Q In Bobby Parks' recent article about the design and construction of arbors ("Tips for Building Arbors," May/June 2013), his guidelines for sizing beams and rafters seem to be based mostly on aesthetics. But what does the building code have to say? After all, some plants in full leaf can be quite heavy, and in some parts of the country, snow loads could be an issue.
A Contributing editor Glenn Mathewson, a building inspector in Westminster, Colo., responds: There are no prescriptive structural standards for shade structures, so local jurisdictions are left to fend for themselves or require engineering, especially for elaborate and large designs. Here is how my office handles it, though keep in mind that the article's author lives in Georgia, where there are no snow loads to deal with.
When a deck structure has slats on top that are closer together than 3 inches, we require it to be designed for the full 30-psf snow load in our region. This is based on the International Residential Code (IRC) plumbing requirement of a minimum 3-inch diameter for a rooftop vent that's subject to snow closure; if snow can bridge over a small pipe, it can also bridge an opening between closely-spaced slats.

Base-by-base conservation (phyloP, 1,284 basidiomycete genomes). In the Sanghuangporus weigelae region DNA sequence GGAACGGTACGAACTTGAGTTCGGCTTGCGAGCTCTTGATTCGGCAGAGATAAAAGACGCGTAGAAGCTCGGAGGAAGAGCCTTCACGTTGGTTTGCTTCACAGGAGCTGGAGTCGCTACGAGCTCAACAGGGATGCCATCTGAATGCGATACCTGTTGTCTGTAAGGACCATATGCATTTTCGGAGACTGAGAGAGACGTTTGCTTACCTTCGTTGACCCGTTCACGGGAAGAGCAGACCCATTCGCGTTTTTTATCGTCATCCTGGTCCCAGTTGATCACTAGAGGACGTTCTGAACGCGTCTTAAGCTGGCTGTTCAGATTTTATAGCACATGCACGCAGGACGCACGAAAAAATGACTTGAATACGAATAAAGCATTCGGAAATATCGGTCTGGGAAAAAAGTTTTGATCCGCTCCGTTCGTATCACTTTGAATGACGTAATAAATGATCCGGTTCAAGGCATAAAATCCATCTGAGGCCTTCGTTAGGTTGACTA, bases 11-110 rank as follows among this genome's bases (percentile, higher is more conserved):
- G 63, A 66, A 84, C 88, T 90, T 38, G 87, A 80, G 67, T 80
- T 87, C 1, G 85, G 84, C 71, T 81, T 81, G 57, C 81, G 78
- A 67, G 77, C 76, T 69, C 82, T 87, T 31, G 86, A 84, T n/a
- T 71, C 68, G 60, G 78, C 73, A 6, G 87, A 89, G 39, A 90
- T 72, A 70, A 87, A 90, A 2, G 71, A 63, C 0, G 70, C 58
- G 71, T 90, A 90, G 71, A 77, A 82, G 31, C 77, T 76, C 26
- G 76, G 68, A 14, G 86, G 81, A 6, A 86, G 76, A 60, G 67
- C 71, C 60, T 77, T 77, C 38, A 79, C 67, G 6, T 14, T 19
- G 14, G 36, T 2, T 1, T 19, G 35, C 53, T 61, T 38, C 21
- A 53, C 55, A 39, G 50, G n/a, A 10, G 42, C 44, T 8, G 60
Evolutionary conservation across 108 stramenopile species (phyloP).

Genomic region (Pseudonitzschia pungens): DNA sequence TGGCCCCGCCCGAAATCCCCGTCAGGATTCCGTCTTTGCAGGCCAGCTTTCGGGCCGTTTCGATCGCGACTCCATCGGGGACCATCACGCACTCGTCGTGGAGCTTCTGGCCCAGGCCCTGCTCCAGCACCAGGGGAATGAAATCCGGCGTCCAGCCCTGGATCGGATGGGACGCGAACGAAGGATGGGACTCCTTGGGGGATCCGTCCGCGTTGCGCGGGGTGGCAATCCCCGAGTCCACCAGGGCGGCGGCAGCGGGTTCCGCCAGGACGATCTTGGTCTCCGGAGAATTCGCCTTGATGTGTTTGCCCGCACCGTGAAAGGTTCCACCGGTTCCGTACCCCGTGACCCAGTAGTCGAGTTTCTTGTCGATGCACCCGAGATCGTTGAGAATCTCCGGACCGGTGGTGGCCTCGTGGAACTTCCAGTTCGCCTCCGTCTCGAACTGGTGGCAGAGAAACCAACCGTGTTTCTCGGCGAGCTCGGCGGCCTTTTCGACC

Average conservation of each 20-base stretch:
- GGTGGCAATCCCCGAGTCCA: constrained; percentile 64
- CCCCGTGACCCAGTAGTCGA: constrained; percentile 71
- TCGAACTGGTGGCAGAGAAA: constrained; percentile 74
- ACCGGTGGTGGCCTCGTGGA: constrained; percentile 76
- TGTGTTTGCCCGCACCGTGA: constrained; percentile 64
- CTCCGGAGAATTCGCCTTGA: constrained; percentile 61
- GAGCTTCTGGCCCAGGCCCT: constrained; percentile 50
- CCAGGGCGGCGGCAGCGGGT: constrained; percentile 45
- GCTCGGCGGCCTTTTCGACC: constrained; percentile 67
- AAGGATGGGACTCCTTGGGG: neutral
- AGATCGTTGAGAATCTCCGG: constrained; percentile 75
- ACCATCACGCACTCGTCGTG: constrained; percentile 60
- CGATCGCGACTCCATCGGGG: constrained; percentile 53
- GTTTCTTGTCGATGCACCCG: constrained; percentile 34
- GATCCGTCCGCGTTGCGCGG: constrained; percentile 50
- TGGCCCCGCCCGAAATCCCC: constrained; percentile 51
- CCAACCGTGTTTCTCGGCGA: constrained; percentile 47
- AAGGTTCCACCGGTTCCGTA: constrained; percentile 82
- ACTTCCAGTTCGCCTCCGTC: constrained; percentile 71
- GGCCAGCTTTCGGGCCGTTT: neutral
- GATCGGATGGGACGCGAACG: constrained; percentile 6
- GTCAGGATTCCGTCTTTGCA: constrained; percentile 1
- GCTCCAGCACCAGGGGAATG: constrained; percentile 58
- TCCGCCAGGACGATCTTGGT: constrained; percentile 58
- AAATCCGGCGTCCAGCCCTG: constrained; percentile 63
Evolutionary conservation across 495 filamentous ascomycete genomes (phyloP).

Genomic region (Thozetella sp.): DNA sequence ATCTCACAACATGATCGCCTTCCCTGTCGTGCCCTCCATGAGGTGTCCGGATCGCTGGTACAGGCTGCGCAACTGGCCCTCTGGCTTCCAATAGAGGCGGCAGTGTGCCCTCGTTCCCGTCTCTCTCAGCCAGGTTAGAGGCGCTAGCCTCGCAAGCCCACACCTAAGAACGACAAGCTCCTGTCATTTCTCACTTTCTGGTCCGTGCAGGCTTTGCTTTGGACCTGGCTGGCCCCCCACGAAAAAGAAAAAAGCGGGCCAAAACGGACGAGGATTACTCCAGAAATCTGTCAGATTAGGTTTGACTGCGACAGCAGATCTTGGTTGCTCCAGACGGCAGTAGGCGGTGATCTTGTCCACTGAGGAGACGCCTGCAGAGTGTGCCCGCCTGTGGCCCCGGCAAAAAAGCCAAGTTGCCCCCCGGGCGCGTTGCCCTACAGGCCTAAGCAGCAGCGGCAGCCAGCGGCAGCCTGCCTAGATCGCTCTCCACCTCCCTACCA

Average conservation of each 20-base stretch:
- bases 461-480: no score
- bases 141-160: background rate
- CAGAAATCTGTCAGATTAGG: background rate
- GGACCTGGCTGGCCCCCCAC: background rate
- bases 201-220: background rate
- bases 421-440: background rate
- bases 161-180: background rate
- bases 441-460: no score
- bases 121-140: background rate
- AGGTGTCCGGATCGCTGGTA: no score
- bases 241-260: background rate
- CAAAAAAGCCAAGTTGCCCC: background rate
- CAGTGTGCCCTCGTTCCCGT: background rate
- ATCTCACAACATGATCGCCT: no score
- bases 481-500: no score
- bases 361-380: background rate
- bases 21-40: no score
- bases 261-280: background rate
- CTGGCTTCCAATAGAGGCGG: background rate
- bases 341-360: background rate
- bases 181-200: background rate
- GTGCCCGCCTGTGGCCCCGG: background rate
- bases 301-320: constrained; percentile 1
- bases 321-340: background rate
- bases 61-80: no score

When the slats are 3 inches or more apart, the structure must be designed for a 20-pound live load. This is the IRC live load requirement for "attics with limited storage," a fair comparison to the load on a pergola supporting vegetation, snow accumulation, a hanging swing, hanging potted plants, and the like. Depending on the design (some structures have minimal material overhead), the live load requirement may be reduced to 10 psf, the IRC requirement for "attics without storage."
As for dead loads, it's also fair to use less than the standard 10 psf provided in most span tables (the American Wood Council has a nice online span calculator at awc.org that provides for many different species of lumber, live and dead loads, and spans). It's hard to find pre-engineered references for sizing beams, however. While the AWC's prescriptive deck-construction guide DCA 6 (also at awc.org) provides beam spans for various timbers and species, those spans are based on 40-psf live loads.
Ultimately, few pergolas are engineered, and most building departments are relaxed about the subject, relying on experience and comparisons to similar structures to determine sizing. More often than not, shade structures are designed with oversized framing to begin with; when the members are overspanned, it's likely going to lead only to excessive deflection, not catastrophic failure.